Adam blamed Eve for eating “of the fruit of the tree which is in the midst of the garden”; and Eve blamed the serpent for deceiving her. Patriarch Isaac blamed Rebecca for swapping Esau’s blessing with Jacob’s; and Esau blamed faintness for the mortgage of his birthright. Judas Iscariot blamed the Sanhedrin for “betraying the innocent blood”; and the Sanhedrin refused to put the money back into the treasury because, to them, it was [now]“the price of blood” and would rather use it to purchase the “Field of Blood” for the burial of strangers. From the foregoing, is anyone disconcerted by Justice Folahanmi Oloyede’s failure to substantiate her allegations which, in any case, are as far removed from decency and truth, against the governor?

But, opposition’s inherently defective and incurably incomprehensible distractions notwithstanding, it is a transparent fact that Aregbesola’s name remains untainted; his record, impeccable; and his popularity, unswerving. Unlike others who have drunkenly adapted to the exigencies and the contingencies of living in denial, the governor is a man of demonstrable accomplishment who sees the salary challenge as an unfortunate pass which would soon “smoke off in the state”. Little wonder he has set timelines for the completion of most of the outstanding projects initiated by his administration. For example, the Akoda-Gbongan-Ede Road is expected to be completed before the end of next year while the airport project at Ido Osun will become a dream-come-true before his Second Term expires. He has given his word that Osogbo will attain its promised world class Capital City status while the School Feeding Scheme will not be sacrificed on the altar of wicked politics.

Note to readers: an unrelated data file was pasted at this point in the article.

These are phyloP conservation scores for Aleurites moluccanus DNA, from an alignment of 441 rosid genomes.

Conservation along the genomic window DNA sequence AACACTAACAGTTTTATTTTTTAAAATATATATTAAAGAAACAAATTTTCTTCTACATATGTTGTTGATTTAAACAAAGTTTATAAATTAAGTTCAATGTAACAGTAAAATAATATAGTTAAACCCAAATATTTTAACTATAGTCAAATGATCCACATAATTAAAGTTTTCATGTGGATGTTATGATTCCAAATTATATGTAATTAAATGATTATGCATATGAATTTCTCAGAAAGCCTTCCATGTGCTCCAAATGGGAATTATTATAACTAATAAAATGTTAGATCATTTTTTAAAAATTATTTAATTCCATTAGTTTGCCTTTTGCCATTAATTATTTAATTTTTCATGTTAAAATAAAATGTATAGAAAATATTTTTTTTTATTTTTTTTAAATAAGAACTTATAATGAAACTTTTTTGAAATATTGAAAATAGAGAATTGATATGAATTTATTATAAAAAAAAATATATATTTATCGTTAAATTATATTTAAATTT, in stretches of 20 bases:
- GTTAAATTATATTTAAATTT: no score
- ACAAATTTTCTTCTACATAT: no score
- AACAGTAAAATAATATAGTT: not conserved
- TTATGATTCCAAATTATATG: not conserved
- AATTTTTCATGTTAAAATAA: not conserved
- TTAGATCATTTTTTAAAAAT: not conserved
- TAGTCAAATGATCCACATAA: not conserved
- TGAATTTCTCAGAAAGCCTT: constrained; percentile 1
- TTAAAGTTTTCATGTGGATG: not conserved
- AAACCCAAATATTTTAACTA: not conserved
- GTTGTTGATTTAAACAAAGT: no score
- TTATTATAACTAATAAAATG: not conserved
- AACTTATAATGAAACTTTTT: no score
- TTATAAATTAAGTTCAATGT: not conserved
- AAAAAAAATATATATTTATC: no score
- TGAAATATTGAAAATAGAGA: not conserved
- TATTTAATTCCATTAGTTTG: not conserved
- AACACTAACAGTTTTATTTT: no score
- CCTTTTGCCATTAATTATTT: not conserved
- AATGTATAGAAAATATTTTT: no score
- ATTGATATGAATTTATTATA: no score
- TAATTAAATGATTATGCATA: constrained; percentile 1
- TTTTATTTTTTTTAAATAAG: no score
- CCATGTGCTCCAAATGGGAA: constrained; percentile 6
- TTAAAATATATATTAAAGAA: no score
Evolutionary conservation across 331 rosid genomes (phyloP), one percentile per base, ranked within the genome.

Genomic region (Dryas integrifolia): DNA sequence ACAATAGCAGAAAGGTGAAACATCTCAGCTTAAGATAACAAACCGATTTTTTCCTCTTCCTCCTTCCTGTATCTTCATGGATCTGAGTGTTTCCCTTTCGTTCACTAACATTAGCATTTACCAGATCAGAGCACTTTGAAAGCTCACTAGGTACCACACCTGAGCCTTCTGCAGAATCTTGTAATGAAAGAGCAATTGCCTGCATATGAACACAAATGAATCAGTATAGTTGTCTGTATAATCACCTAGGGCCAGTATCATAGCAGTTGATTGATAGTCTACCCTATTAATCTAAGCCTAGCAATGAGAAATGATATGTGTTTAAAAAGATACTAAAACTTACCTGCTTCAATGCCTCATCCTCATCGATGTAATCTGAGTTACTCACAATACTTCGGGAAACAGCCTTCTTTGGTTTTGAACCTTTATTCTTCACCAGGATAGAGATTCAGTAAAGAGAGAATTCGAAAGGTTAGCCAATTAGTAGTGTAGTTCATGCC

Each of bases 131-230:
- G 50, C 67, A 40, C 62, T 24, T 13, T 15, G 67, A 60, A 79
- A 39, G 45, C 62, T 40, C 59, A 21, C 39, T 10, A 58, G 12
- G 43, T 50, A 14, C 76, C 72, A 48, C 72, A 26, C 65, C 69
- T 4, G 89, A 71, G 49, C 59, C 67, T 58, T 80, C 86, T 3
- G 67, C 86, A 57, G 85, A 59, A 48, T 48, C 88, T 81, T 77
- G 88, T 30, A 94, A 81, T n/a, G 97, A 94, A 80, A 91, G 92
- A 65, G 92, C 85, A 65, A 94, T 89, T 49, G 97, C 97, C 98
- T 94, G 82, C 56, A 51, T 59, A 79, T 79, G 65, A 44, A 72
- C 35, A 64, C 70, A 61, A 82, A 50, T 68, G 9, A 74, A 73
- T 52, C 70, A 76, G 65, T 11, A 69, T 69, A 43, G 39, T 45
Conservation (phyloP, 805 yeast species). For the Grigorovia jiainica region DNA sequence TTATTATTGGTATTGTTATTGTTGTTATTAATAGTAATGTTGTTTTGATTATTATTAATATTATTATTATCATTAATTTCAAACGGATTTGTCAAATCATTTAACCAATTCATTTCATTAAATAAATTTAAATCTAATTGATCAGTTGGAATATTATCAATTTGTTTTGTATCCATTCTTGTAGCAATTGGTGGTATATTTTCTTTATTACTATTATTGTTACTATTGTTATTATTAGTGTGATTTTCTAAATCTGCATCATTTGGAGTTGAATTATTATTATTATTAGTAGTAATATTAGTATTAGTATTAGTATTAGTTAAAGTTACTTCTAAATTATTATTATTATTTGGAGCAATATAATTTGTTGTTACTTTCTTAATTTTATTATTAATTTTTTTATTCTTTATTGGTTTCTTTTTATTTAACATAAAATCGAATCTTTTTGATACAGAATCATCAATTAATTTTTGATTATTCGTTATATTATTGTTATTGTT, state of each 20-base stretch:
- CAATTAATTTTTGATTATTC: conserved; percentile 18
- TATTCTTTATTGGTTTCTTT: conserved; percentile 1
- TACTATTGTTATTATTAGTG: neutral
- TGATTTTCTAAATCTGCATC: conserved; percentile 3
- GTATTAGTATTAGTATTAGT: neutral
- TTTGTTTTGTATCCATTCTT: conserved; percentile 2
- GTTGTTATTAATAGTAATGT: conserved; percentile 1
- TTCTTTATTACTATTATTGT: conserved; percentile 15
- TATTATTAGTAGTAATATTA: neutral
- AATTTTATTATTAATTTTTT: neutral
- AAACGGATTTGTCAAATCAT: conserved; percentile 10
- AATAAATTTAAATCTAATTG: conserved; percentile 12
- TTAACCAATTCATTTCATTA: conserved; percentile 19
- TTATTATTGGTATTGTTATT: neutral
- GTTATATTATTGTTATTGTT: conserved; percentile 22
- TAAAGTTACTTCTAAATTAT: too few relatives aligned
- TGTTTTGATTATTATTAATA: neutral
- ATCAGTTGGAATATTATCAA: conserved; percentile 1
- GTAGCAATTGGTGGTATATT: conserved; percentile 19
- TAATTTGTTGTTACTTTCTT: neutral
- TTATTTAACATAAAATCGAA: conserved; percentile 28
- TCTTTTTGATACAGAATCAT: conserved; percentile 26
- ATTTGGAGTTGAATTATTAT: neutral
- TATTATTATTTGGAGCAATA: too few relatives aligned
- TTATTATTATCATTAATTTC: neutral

On a personal note, I refuse to accept the notion that the sole reason behind Osun State’s inability to meet its salary obligations to its workers is the ‘deduct-from-source’ loans problem. In my considered opinion, it is the inability of Nigerians to comparatively scrutinize certain premises that the people are this confused. For instance, interrogating the debt status of‎ other states in Osun’s situation in relation to monthly deductions from their Federation Account allocationswould have led us into why they are also in salary default to their workers. Peradventure, its outcome would have allowed for an appropriate classification of their governors either as prudent or reckless managers of resources – as Aregbesola is being unfairly labeled.

In any case, these are trying times for the ruling party in Osun State. Understandably so! We also know that the race to 2018 actually began the day 2014 governorship election was won and lost. And with an opposition party as desperate for power as PDP, docility in whatever shape or form on the part of the ruling party is not always a viable option. In other words, while we concede that the opposition reserves the right to remain ignorant and blindly agreeable, its penchant for mischief should neither be underestimated nor its capacity for treachery overlooked. Also, while APC, as it is presently constituted, may be a collection of sincere, vested and strange minds; and that it may take some time before the wheat is separated from the tares, events on our hands present a lucrative opportunity for holistic evaluation of possible roles played, in particular, by fifth columnists and ‘enemies within’ as this will go a long way in repositioning the party.